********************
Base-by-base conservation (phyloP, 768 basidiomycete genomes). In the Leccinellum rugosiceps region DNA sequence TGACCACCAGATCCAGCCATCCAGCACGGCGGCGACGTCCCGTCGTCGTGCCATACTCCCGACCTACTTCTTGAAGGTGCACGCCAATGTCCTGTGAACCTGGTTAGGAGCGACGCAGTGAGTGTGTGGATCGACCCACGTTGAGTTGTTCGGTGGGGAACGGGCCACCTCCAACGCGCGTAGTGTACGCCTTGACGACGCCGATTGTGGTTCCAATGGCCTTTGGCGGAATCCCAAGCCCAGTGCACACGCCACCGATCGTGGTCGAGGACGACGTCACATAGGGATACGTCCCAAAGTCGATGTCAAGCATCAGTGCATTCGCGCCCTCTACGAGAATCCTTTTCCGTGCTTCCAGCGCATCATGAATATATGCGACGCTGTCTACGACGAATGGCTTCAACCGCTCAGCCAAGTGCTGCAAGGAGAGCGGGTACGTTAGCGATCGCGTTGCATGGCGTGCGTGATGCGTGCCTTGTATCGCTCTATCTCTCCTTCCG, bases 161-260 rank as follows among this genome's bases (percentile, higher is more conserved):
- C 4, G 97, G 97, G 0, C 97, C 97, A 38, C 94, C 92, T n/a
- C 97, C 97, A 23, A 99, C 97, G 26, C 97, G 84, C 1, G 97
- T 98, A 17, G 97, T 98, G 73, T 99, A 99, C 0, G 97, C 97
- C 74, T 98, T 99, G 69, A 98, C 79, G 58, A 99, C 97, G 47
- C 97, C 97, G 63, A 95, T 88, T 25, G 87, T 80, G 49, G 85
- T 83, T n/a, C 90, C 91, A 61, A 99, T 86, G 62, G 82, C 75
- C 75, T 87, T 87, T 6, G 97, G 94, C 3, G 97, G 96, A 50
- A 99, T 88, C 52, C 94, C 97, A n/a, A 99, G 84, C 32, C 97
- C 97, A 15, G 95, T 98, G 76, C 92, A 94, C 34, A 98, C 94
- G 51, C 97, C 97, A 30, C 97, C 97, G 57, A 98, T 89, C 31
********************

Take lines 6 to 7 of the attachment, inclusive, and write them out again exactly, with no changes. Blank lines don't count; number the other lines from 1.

- C 97, C 97, G 63, A 95, T 88, T 25, G 87, T 80, G 49, G 85
- T 83, T n/a, C 90, C 91, A 61, A 99, T 86, G 62, G 82, C 75